The cost to live in Denver is rising and pushing some renters into the house-buying market, but forcing others out of their homes.
Maria Ledger can no longer afford her rising rent. She says it’s increased $200 in just the past year.
“Just talked to my leasing office yesterday,” said Maria. “They told me that it would be $1,394 a month now.”
Unable to afford the increase, Maria and her husband Rob are forced to vacate and look for cheaper housing. This is not the first time.
“We had to leave the other [rental] because that one is also sky high,” said Ledger.
The Colorado couple says they’ve been trying to break free of the Denver rental market altogether and buy a home of their own, but even that is proving nearly impossible. Maria says their last attempt to buy a house didn’t go well.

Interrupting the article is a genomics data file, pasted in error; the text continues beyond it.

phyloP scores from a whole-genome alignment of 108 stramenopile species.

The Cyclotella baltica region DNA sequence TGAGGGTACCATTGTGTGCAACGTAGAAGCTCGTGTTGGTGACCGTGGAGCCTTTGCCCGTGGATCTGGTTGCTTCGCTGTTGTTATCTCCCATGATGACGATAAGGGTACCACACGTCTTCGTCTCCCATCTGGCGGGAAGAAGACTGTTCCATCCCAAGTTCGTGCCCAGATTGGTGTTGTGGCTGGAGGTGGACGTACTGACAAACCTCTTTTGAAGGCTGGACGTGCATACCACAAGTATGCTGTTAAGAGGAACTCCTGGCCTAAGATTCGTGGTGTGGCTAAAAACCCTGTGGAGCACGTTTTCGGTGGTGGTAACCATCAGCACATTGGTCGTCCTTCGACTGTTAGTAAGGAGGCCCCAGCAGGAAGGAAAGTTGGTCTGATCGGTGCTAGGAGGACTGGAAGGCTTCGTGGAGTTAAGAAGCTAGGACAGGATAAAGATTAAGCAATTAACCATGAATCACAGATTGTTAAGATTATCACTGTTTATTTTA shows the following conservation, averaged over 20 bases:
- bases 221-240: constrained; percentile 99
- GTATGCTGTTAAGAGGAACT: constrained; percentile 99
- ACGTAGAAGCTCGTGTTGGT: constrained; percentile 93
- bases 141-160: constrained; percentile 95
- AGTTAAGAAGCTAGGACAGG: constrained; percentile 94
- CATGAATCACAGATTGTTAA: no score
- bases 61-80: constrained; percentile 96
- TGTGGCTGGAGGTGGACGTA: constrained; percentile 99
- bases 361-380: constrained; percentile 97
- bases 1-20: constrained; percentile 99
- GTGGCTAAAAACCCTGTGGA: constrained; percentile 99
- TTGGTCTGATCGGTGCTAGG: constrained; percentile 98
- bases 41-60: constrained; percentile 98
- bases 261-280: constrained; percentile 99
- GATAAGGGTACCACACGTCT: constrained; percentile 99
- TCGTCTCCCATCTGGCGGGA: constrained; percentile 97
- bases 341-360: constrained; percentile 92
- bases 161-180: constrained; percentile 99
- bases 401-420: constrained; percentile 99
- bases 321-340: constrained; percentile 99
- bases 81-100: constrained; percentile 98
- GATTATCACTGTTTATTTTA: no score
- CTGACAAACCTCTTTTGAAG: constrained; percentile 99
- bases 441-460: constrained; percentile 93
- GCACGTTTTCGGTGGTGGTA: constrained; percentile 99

“There were three cash offers that came in. One was $30,000 over the asking price,” said Maria.
Denver renters are having a hard time making ends meet and spending more than a third of their monthly salaries on rent, according to a report from Zillow.
Ron Throupe is an Associate Professor at the Daniels College of Business at the University of Denver. He says immigration from other parts of the country has created a high demand for rental units and leaving renters in the lurch.
“They lock you into longer agreements they can,” said Throupe. “The big question is how much new supply is going to come to this market to appease the demand.”
In the mean time, couples like Maria and Rob are frantically looking for an affordable option before they are locked in for another year.
“We have to cut back or I might have to work more overtime,” said Maria.
“You’ve got to save, but you’re spending money on rent, maybe more money on rent,” says Maria. “The question is: does your income rise faster than your rent?”